Those who live in Minneapolis-St. Paul boast a cold-weather spunk worth saluting with humility. Or a song.Case in point: On a recent January weekend, wind chills dipped to near 60 degrees below zero for three straight nights. But that hardly stopped Twin Cities denizens from donning their party hats (along with multiple layers of scarves, jackets and thermal undies) and packing the local nightclubs.Why brave such subarctic climes? Whether at Bunker's, the Cabooze, Lee's Liquor Bar or the famed First Avenue, crowds came out to hear music, though not the sort that might entice the natives elsewhere.
NEWS
By Larry Perl, lperl@tribune.com | April 1, 2014
Glancing out the windows of Sujata Massey's house on an early spring day, you could be on a quiet street anywhere, in Japan, or India, or Minneapolis, Minn. Massey shares a bond with all of those places, but her heart and home are in the Roland Park area. She lives near Roland Avenue, in Tuxedo Park. An Indian tablecloth graces Massey's dining room table, where the award-wining author and former reporter - best known for her series of mystery novels set in Japan featuring sleuth Rei Shimura - does most of her writing.
NEWS
February 11, 2010
Please allow this Snow-Belt-raised gal to respond to the article "Winter-tested cities amused by our plight" (Feb. 11): I have seen, and shoveled, lots and lots and lots of snow in my life. But I have never seen anything like this. With all due respect to my brethren still dwelling in northern climes, they're full of, um, stuffing. Buffalo, Syracuse, Erie, Chicago, the Twin Cities -- sure, they get a lot of snow. But comparisons between full-season totals and one-two-storm totals are the proverbial apples and oranges.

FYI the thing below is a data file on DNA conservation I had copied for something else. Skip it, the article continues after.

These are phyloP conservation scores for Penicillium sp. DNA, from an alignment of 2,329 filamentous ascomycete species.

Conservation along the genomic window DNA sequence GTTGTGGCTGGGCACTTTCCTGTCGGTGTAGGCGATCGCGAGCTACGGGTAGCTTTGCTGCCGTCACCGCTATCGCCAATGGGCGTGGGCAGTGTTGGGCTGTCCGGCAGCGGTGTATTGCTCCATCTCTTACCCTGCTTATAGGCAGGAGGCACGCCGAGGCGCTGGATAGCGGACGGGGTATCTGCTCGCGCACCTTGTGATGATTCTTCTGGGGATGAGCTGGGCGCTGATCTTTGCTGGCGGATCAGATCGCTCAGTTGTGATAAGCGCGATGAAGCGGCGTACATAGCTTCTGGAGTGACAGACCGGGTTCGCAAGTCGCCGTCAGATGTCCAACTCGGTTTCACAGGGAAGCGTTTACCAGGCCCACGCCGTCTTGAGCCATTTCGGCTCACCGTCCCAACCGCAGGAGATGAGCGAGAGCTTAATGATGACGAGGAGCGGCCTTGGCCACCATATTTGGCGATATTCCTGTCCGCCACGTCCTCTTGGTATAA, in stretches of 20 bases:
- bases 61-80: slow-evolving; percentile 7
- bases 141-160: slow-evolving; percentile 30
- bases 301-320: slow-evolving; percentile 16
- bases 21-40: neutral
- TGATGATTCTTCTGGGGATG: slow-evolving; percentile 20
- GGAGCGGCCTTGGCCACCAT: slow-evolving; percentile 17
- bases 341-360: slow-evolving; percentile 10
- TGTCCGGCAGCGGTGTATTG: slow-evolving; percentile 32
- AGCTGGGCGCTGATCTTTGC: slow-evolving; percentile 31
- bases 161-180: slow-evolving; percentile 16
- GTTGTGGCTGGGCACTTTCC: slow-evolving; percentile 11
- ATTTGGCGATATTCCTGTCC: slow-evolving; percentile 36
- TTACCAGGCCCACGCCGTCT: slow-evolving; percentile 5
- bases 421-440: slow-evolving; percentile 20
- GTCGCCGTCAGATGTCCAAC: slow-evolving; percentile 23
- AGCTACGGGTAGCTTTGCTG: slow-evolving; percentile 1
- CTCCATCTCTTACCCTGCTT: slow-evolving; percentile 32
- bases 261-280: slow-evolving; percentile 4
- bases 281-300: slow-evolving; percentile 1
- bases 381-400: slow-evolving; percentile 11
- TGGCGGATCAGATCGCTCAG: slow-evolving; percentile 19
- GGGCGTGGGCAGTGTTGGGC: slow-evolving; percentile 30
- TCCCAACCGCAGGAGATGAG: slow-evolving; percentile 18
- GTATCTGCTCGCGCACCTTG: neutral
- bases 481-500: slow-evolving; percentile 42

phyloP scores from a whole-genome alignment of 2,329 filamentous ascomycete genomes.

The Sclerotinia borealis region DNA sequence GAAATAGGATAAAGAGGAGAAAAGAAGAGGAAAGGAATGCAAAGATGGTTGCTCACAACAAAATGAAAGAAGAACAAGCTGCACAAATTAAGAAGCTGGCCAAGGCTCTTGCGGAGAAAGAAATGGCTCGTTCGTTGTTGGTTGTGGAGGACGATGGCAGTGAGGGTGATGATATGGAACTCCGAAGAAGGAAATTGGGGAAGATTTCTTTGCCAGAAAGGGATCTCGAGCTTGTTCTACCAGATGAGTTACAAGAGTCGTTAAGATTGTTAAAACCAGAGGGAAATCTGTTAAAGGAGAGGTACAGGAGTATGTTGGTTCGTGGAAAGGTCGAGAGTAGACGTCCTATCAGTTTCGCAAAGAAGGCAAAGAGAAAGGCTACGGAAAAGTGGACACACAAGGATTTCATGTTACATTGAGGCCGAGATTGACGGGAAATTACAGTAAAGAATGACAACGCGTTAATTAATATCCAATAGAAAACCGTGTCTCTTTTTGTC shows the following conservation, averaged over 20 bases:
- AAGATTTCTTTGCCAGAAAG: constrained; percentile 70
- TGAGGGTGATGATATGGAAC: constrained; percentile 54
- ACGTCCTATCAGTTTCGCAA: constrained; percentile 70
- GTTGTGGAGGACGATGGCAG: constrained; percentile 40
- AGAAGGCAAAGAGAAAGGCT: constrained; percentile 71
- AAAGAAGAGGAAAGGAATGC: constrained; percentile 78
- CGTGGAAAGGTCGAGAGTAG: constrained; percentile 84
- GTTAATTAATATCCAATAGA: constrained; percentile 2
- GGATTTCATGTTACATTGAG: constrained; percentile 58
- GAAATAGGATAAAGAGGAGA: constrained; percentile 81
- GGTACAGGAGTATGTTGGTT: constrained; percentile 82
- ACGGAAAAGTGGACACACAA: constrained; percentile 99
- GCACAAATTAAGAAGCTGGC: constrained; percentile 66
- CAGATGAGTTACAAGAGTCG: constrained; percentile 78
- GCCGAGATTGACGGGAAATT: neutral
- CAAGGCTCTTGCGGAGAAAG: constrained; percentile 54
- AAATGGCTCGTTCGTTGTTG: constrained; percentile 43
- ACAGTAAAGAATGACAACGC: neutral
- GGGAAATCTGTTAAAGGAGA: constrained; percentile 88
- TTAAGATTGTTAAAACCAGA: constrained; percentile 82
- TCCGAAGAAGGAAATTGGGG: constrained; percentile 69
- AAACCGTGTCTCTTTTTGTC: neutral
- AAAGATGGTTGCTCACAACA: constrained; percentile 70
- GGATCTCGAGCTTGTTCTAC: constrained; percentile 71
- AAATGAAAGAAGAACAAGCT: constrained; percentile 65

NEWS
February 11, 2010
When you are interviewing people from St. Paul who want to talk smack about how we can't handle a little snow ("Winter tested cities amused by our plight," Feb. 11), please remind them (and your readers) that the historic and record-breaking Halloween Blizzard of 1991 knocked that city flat on its butt for several days, with only a measly 28 inches on dry and relatively warm pavement. I was there for college. It was a hoot. They were very lucky it hit on a Thursday so they could be spared the humiliation of a multi-day shutdown.
SPORTS
By Eduardo A. Encina | July 18, 2012
MINNEAPOLIS -- Jim Thome's 607 th home run ball has finally landed in the right hands. The 41-year-old Orioles DH, knowing that every homer he hits in his incredible big league career could be his last, has been collecting his home run balls since he hit No. 500 back in 2007. Last month, Thome hit his 607 th career homer at Target Field - where he played for the Twins in 2010 and most of 2011  - and it landed in the shrubbery just beyond the top of the outfield wall in right-center.
SPORTS
By Eduardo A. Encina | July 18, 2012